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Kosovo president rejects war crimes accusations, will not quit for now

FILE PHOTO: Kosovo's President Hashim Thaci attends an interview with Reuters in Berlin

FILE PHOTO: Kosovo’s President Hashim Thaci attends an interview with Reuters in Berlin, Germany, April 29, 2019. REUTERS/Hannibal Hanschke

June 29, 2020

PRISTINA (Reuters) – Kosovo President Hashim Thaci on Monday rejected an indictment for war crimes and crimes against humanity, and said he would not resign unless a judge confirmed that he would be put on trial.

Last week, a special prosecutor’s office dealing with Kosovo’s 1998-99 uprising against Serbian rule said it had indicted Thaci, former parliamentary speaker Kadri Veseli and others for murder, enforced disappearances, persecution and torture.

The Specialist Chamber was set up in The Hague in 2015 to handle cases of alleged crimes by Kosovo Liberation Army (KLA) guerrillas during the war that led to Kosovo’s independence from Serbia a decade later.

“I may have made political mistakes in peace, but war crimes, never!” Thaci said in a televised address.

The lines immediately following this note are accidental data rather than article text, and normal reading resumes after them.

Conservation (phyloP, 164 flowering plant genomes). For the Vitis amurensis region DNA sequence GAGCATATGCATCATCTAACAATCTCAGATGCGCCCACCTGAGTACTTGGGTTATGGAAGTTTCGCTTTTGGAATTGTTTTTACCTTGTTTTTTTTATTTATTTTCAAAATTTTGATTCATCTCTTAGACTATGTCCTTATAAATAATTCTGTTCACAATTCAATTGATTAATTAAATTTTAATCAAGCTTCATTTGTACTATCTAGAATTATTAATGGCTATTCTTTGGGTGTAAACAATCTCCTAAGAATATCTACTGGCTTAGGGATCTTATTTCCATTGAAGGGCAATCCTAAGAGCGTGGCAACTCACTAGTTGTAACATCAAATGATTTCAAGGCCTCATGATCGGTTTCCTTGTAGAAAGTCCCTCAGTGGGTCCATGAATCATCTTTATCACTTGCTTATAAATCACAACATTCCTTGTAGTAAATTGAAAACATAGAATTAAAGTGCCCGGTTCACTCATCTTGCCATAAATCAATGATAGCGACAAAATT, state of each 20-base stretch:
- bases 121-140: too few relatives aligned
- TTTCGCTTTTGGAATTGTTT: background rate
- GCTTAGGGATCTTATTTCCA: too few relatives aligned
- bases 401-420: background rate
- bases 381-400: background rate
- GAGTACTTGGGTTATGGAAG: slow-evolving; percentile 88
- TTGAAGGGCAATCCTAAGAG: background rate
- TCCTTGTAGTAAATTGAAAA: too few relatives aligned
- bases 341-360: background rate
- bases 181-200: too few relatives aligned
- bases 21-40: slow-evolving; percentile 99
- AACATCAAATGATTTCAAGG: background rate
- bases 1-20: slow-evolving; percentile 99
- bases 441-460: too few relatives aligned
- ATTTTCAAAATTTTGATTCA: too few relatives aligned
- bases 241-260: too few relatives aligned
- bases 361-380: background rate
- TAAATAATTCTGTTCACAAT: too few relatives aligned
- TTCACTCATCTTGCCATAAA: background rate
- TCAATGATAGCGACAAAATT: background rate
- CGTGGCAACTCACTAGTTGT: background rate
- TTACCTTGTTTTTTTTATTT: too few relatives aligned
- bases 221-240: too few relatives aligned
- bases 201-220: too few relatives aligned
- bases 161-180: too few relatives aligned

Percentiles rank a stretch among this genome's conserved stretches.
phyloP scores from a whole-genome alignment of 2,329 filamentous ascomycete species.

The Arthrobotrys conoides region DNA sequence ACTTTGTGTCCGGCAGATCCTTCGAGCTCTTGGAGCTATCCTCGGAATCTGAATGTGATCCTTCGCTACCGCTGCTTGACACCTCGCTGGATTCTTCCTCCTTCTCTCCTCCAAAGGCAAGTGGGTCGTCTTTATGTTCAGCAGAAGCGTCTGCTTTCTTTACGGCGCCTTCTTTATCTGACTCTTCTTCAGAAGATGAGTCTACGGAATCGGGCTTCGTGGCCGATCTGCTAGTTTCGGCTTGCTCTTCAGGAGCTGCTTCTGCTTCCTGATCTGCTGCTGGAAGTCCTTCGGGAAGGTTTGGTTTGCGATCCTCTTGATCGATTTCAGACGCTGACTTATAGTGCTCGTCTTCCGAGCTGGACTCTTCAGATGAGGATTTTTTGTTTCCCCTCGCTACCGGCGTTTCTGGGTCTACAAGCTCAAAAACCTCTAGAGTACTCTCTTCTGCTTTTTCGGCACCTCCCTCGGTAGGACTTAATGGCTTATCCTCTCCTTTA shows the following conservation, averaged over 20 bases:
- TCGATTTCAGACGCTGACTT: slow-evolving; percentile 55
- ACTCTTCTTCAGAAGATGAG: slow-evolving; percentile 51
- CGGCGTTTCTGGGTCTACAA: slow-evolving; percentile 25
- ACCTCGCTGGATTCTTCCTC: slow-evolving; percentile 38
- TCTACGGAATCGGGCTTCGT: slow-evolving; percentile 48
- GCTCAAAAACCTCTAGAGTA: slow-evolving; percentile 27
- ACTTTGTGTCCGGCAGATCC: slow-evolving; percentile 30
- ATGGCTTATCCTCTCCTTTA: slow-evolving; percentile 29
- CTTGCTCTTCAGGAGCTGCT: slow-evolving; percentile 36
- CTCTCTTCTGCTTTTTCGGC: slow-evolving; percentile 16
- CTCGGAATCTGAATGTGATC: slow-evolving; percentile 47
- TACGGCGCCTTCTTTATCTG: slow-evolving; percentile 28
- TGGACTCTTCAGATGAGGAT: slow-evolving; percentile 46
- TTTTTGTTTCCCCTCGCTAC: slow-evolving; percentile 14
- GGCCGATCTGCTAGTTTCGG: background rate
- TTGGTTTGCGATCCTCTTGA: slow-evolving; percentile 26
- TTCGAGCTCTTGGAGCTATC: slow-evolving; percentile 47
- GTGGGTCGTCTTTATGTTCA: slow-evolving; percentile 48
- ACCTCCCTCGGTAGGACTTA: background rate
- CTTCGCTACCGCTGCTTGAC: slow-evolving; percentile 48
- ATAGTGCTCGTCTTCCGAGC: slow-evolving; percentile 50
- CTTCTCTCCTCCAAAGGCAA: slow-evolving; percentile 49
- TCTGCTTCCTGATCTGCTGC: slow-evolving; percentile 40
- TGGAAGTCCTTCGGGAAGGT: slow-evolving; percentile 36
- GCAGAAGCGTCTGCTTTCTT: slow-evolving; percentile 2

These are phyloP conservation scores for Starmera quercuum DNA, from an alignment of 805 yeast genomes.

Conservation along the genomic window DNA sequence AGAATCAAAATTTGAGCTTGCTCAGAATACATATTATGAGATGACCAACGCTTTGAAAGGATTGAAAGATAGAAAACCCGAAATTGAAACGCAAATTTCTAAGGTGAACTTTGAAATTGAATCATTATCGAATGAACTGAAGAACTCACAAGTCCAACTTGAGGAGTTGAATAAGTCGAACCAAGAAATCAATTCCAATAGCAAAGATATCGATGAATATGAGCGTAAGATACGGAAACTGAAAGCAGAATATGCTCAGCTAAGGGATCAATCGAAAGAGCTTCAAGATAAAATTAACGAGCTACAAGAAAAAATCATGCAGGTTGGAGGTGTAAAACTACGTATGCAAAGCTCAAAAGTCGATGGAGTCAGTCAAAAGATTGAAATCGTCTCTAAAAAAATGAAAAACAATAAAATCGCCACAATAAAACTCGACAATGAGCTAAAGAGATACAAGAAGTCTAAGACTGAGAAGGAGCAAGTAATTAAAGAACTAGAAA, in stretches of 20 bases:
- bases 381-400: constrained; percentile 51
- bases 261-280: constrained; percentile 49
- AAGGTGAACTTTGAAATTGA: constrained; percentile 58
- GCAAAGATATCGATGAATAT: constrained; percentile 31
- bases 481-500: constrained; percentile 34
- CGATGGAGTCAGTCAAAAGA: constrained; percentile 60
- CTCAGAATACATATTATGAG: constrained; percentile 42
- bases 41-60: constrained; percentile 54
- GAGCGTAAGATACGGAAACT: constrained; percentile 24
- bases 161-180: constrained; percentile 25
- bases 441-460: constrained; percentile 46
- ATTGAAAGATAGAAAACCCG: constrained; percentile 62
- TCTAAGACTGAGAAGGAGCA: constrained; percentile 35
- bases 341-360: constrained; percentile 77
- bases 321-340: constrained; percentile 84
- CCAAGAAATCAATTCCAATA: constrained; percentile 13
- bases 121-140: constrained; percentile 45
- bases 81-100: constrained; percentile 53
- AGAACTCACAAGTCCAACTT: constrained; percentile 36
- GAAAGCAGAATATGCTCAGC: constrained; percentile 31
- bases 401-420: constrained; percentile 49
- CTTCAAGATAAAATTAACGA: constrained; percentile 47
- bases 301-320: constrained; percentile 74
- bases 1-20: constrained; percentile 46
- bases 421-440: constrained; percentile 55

Thaci and Veseli were one of the ex-top commanders in the KLA. Veseli also has denied all the accusations.

A judge will now take several months to decide whether the cases built by the special prosecutor’s office are strong enough to put Thaci, charged with nearly 100 murders, and the others on trial.

“I assure you (citizens) again, I will not face justice from this office,” Thaci said. “If the accusation is confirmed, I will immediately resign as your president and face the accusations.”

The Specialist Chamber is governed by Kosovo law but is staffed by international judges and prosecutors.

War crimes allegations against the KLA first surfaced in a 2011 report by the Council of Europe rights agency that accused guerrillas of killing civilian Serbs and ethnic Albanian political opponents during the 1998-99 conflict.

Local efforts to investigate alleged KLA war crimes have so far been foiled by widespread intimidation in the tiny state, where clan loyalties run deep and former rebels are lionised.

The special prosecutor’s office is based in the Netherlands partly to help ensure protection of witnesses.

(Reporting by Fatos Bytyci; Editing by Kevin Liffey)

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